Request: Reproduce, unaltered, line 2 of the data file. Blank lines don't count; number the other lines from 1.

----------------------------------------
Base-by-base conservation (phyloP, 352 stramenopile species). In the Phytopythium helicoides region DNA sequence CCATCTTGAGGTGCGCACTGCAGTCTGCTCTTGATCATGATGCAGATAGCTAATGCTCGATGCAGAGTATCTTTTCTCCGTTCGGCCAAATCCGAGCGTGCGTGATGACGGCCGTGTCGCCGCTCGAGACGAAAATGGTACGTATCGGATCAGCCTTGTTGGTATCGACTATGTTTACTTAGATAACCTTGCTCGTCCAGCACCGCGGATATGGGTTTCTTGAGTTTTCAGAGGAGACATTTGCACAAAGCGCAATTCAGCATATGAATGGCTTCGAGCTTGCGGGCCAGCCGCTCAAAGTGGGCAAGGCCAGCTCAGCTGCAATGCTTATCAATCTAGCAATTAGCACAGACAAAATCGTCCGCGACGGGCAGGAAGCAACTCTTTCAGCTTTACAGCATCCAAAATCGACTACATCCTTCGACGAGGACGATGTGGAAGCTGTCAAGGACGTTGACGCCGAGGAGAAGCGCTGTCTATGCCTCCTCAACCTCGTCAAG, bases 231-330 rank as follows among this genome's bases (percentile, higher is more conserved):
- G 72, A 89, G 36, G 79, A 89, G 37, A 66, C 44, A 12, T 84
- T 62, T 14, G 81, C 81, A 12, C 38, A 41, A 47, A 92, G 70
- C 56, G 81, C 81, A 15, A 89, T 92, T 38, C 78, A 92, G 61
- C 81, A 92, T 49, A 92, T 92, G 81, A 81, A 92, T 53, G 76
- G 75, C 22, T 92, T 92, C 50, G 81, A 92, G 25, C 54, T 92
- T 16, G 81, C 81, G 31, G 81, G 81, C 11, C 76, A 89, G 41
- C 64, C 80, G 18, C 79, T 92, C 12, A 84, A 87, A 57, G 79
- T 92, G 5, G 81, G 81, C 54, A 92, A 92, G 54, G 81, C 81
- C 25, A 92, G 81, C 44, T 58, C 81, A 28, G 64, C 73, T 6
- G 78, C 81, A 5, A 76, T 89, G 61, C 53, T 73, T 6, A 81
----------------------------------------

- G 72, A 89, G 36, G 79, A 89, G 37, A 66, C 44, A 12, T 84